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2014: Intel's Year of Living Wirelessly?

Dan Jones
12/19/2013
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2014 could be a big and important year in wireless for Intel.

Across the board, Intel Corp. (Nasdaq: INTC) is attempting to make strides into many things mobile, from devices to networking gear to basestation technology. Basically, the chipmaker needs to get bigger in the growing mobile market as the desktop computer market dwindles.

The latest manifestation of this is the plan to buy the wireless assets of Mindspeed Technologies Inc. (Nasdaq: MSPD). One of Intel's flagship projects during the coming year and beyond will be to enable basestation-style signal processing on its platforms. In theory, this should enable it to support so-called "Cloud RAN" deployments where a centralized server -- or server farm -- controls multiple "dumb" radio nodes as an alternative, or, more likely, a complement to the public small cell model. (See Intel Confirms Mindspeed Wireless Buyout.)

Intel is plainly keen on this concept. Like public-access small cells, however, it could take years to get fully developed.

So, Intel is working on plenty of other wireless technology, too.

As my colleague Dan O'Shea pointed out in a recent story, Intel is working to get its chips into more telecom core and access networking equipment next year. The company says it's a $16 billion market opportunity of which it owns only 5% currently. (See Intel Targets Networking Gear.)

Meanwhile, on the device side, Intel says it will deliver a new Atom processor and integrated communications system, codenamed SoFIA, for entry-level smartphones and tablets by the end of 2014. It claims it already ships 360 million 2G and 3G mobile platforms a year, thanks to its Infineon assets buyout. (See Intel to Acquire Infineon's Wireless Biz.)

The chipmaker is also looking to build some design wins in tablets in 2013 with its Baytrail chipset. It aims to increase its shipments fourfold in tablet silicon in 2014.

So will 2014 be a make or break year for Intel in wireless? It's still a bit early to say. But we've seen how quickly fortunes can change, even for massive tech behemoths, if they miss key shifts in the market -- just look at how Nokia and BlackBerry fared in 2013.

— Dan Jones, Mobile Editor, Light Reading

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DanJones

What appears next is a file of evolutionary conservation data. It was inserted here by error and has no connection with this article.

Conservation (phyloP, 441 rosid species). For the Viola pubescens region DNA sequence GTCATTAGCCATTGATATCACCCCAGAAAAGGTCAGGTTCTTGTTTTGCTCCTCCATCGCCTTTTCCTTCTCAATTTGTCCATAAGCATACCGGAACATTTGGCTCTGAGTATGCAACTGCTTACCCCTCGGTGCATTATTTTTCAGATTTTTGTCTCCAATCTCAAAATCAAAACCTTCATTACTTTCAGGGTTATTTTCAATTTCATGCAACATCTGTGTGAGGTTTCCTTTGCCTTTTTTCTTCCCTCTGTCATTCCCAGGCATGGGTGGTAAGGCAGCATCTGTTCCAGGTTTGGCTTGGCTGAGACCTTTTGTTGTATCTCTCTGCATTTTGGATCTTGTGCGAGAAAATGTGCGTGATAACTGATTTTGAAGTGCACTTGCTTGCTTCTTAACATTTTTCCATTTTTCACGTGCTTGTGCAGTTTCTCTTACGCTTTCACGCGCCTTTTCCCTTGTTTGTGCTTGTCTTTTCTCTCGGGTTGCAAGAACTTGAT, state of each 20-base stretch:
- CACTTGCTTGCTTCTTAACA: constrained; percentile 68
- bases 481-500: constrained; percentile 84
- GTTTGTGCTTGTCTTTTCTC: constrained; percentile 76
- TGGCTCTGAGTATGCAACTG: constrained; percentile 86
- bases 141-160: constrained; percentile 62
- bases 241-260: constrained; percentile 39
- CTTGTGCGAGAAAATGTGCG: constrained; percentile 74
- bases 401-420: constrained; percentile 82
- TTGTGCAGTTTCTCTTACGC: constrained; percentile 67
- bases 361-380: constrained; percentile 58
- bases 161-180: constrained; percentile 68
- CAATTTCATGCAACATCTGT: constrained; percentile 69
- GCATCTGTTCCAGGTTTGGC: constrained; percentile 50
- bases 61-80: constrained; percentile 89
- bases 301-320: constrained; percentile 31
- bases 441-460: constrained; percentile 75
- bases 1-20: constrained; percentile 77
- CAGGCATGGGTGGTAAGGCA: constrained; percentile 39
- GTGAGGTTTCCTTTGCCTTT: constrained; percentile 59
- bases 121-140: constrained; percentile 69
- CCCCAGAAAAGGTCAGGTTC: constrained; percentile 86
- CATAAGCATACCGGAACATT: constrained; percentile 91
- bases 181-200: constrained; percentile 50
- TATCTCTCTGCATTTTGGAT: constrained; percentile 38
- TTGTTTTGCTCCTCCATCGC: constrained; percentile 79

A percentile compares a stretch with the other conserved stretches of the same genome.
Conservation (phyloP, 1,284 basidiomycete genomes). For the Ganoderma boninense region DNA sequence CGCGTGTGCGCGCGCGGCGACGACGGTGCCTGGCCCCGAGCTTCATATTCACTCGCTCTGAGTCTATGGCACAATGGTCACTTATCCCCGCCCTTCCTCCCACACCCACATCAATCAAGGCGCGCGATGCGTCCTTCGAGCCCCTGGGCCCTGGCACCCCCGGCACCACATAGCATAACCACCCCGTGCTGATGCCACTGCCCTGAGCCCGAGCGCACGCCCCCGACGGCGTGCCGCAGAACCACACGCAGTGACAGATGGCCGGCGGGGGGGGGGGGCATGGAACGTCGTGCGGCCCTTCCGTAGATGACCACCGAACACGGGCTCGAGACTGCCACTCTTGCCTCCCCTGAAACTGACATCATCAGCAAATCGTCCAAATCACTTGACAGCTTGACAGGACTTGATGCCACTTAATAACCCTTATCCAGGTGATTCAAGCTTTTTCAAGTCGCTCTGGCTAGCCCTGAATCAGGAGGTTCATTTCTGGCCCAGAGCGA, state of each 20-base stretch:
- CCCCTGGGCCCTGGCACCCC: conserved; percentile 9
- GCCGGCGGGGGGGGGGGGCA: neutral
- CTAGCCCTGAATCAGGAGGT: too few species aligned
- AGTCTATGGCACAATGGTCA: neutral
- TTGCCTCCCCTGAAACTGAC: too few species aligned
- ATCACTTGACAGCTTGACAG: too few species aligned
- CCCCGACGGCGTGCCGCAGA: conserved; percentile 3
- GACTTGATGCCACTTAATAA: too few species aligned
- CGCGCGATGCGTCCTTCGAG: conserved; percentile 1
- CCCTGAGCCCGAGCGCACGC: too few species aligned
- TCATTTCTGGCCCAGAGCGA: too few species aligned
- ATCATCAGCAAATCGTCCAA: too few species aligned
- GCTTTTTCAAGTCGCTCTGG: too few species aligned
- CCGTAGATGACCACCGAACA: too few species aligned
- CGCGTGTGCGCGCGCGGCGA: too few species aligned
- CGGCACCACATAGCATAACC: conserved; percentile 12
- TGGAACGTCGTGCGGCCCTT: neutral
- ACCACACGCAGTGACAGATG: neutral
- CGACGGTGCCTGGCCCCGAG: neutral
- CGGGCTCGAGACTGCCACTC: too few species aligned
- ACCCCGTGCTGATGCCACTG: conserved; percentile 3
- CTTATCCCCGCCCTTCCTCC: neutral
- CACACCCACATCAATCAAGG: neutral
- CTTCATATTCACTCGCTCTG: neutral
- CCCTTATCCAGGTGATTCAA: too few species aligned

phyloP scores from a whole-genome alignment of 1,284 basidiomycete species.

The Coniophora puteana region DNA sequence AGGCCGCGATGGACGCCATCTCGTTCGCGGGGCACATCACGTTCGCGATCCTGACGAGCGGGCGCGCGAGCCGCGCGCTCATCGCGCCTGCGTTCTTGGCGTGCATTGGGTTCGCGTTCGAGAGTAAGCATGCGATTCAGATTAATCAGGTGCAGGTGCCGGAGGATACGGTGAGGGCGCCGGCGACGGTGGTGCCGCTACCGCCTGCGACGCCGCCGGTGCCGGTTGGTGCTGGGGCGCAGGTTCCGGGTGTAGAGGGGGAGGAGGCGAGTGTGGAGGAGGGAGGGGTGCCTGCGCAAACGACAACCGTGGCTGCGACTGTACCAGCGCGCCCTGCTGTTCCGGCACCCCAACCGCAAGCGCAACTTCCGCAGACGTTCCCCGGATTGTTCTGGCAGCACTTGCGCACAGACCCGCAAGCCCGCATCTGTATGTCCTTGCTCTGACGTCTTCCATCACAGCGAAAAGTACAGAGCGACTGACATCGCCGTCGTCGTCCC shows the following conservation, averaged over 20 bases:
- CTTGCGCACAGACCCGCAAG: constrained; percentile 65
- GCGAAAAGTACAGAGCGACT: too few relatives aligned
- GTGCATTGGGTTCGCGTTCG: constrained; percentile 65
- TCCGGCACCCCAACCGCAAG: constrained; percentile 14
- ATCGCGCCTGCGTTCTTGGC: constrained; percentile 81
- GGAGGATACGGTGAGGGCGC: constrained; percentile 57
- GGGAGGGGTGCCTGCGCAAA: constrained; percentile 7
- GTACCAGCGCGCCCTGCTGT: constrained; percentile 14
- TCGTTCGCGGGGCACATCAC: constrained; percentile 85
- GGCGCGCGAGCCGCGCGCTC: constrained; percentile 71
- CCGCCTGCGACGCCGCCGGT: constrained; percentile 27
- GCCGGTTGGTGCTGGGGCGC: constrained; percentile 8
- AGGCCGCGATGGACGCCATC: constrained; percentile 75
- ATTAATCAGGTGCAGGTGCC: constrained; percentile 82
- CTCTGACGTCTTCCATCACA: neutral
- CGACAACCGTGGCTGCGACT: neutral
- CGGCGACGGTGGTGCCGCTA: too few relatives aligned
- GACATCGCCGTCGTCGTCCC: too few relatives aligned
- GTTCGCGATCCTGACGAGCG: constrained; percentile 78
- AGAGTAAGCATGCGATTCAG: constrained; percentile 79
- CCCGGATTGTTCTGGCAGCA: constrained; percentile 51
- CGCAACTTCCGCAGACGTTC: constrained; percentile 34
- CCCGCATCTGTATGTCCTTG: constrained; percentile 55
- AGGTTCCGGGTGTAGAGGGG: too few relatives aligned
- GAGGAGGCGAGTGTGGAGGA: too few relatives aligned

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DanJones,
User Rank: Blogger
12/23/2013 | 12:45:25 PM
Rutberg & Co. says:
 Rutberg & Co. has this to say on Intel in mobile:

"Intel made a powerful admission that the company had lost its way on mobile. The company's new roadmap appears to be plausible for tablets but doubtful for smartphones, based on our research conversations. On x86 vs. ARM, the company remains steadfast with its x86 Intel designs, however, for the first time, the company's foundries will manufacture ARM chips for other customers. The next few years will be critical for Intel in mobile."
jhodgesk1s
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jhodgesk1s,
User Rank: Light Sabre
12/19/2013 | 11:17:57 AM
Re: And then there's SDN/NFV...
I agree with Gabriel. Intel and ecosystem partners are moving quickly to deliver software based network intelligence which is vital for NFV product delivery.
DanJones
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DanJones,
User Rank: Blogger
12/19/2013 | 10:59:32 AM
Re: And then there's SDN/NFV...
Similar with phone chips too.
Gabriel Brown
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Gabriel Brown,
User Rank: Light Sabre
12/19/2013 | 10:32:38 AM
Re: And then there's SDN/NFV...
With virtualization and NFV, Intel has given a masterclass in business development. Brilliant strategy and brilliant execution... so far...

The wireless strategy, and especially C-RAN, is a bit longer-term, but looks reasonably promising

The key thing for Intel is to stay the course and follow through. It's been in and out of the telecom and base station markets over the years.
DanJones
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DanJones,
User Rank: Blogger
12/19/2013 | 9:38:37 AM
Re: And then there's SDN/NFV...
Yep. My question is whether they've moved quick enough to make traction in 2014.
Ray@LR
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[email protected],
User Rank: Blogger
12/19/2013 | 7:30:14 AM
And then there's SDN/NFV...
2014 could be a major year in the x86 market too if cloud/NFV developments ramp up and more generic servers are utilized in enterprise and service provider networks. Intel looks like it's on an aggressive roll!
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